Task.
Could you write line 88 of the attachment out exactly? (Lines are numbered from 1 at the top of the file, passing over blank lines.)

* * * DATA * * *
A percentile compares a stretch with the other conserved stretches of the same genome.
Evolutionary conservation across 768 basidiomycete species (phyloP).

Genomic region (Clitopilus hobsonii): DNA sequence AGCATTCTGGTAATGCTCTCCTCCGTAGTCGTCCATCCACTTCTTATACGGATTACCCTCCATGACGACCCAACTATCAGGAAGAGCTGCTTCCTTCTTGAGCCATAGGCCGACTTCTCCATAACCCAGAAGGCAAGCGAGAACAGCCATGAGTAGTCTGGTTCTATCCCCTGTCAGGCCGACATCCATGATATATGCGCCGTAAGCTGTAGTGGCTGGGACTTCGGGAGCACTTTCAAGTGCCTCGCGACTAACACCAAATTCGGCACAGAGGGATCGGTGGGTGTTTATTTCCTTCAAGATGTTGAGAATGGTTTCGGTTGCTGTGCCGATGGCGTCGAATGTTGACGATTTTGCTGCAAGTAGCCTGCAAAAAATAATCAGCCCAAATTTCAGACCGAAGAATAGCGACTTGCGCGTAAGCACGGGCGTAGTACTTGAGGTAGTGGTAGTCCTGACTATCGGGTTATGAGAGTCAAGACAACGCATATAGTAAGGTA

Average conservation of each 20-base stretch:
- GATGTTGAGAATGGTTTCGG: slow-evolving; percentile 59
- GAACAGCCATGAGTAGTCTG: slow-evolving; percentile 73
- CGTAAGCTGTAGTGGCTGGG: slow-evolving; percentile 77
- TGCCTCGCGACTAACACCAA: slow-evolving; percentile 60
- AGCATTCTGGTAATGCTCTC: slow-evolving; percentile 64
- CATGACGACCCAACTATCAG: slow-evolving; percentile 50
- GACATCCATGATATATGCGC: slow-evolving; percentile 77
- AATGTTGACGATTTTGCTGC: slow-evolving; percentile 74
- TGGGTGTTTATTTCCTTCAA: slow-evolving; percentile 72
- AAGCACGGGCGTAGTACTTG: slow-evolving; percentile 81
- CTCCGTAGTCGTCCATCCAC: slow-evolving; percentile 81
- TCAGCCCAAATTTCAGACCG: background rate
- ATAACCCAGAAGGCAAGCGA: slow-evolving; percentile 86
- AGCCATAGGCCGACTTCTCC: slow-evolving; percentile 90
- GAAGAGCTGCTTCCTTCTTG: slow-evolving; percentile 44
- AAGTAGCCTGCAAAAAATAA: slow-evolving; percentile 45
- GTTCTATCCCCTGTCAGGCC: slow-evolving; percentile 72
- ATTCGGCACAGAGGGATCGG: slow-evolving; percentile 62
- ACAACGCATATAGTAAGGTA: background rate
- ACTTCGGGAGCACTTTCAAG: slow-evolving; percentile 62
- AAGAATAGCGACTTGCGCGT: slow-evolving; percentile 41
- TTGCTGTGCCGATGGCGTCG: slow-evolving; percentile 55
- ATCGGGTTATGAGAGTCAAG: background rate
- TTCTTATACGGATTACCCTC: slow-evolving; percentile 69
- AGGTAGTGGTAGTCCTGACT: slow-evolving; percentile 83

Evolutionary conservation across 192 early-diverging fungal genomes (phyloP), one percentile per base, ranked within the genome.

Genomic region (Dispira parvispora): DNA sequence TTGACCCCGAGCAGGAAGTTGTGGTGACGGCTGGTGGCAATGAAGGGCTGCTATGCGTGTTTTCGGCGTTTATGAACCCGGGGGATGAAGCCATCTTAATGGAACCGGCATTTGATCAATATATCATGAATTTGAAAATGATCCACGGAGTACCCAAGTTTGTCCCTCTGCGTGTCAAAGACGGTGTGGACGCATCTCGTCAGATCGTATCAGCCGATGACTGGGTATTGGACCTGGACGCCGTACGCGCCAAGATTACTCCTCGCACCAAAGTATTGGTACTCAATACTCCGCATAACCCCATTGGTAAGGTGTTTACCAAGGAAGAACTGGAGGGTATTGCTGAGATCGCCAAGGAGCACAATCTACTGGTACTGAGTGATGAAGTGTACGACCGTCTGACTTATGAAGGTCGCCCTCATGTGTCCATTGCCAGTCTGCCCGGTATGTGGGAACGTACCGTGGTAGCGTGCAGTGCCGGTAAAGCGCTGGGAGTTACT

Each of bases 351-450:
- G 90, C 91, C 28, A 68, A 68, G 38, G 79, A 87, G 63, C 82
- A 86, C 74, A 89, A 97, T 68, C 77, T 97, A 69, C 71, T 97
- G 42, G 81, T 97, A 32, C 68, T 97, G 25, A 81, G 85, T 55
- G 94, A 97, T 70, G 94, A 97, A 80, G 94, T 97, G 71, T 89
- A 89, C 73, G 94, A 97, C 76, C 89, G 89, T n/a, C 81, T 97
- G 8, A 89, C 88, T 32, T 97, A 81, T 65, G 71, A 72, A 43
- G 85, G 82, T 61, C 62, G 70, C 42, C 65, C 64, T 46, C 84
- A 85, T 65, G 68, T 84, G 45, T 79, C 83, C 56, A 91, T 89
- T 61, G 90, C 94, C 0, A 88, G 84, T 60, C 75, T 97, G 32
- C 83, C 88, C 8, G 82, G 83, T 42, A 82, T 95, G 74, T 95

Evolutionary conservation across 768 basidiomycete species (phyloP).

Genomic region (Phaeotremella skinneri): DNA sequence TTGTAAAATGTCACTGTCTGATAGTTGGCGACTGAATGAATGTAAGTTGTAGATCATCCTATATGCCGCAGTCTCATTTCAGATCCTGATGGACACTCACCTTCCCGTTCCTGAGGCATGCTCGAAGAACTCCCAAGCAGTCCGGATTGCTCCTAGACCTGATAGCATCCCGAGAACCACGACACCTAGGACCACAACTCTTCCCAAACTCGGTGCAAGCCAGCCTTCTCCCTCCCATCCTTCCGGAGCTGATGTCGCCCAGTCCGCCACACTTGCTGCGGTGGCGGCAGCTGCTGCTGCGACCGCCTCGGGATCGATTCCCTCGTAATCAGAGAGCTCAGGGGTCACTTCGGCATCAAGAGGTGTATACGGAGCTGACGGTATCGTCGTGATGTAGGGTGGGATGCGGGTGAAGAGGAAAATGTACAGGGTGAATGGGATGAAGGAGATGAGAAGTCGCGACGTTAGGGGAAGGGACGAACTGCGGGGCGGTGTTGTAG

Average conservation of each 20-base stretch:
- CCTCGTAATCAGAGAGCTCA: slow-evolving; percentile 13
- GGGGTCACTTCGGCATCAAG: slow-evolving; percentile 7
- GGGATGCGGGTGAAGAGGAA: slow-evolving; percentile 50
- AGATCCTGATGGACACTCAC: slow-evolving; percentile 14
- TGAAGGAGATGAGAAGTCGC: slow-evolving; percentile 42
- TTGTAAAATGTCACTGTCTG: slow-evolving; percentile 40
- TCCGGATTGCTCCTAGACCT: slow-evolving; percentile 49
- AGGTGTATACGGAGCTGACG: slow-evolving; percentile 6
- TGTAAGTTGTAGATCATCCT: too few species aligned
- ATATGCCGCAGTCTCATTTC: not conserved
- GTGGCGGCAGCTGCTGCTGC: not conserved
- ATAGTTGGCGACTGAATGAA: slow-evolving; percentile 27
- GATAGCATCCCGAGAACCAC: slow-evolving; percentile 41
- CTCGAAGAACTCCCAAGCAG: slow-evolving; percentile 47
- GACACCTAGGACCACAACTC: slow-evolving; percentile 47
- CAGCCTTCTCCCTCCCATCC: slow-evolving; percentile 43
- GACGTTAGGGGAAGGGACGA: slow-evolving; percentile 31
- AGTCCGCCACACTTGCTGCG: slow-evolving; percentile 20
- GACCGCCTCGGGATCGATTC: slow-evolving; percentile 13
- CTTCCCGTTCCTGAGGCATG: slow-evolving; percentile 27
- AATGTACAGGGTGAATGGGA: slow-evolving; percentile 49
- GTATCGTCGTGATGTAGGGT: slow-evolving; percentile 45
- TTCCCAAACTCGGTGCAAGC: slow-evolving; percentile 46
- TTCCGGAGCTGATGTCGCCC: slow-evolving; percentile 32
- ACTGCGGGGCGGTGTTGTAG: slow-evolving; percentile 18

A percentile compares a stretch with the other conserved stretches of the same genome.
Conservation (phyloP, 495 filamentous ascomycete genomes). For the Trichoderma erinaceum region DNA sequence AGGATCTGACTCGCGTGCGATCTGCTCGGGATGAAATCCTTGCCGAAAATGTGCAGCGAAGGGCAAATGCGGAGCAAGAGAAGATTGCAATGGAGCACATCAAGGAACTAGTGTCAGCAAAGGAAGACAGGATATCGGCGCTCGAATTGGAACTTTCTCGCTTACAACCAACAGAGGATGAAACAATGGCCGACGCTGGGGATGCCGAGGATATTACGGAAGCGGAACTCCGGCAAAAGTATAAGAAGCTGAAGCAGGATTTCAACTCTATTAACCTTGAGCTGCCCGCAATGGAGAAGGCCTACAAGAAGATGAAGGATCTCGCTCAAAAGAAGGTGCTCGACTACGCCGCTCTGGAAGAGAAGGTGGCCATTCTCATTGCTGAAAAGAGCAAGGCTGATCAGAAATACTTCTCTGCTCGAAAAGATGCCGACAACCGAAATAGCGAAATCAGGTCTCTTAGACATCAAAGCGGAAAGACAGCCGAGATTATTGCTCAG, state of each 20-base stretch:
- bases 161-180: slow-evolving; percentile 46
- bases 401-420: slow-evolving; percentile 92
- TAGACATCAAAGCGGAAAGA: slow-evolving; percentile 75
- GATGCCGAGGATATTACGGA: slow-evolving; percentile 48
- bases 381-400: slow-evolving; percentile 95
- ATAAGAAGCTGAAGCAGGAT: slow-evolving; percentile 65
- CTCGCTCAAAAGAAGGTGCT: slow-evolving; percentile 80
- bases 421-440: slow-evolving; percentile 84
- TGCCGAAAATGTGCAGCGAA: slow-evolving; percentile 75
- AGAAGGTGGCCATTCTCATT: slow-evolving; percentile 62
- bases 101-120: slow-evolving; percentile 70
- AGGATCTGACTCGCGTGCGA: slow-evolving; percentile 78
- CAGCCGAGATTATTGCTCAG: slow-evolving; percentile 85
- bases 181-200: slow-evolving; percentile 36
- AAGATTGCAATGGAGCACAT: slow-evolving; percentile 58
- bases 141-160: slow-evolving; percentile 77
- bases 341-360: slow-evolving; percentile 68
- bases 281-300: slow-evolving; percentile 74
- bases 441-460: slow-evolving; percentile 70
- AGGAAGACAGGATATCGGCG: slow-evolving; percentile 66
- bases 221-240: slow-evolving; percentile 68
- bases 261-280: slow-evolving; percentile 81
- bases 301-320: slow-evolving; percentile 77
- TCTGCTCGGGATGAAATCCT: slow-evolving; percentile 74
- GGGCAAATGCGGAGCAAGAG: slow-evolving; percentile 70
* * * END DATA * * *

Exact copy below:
- bases 141-160: slow-evolving; percentile 77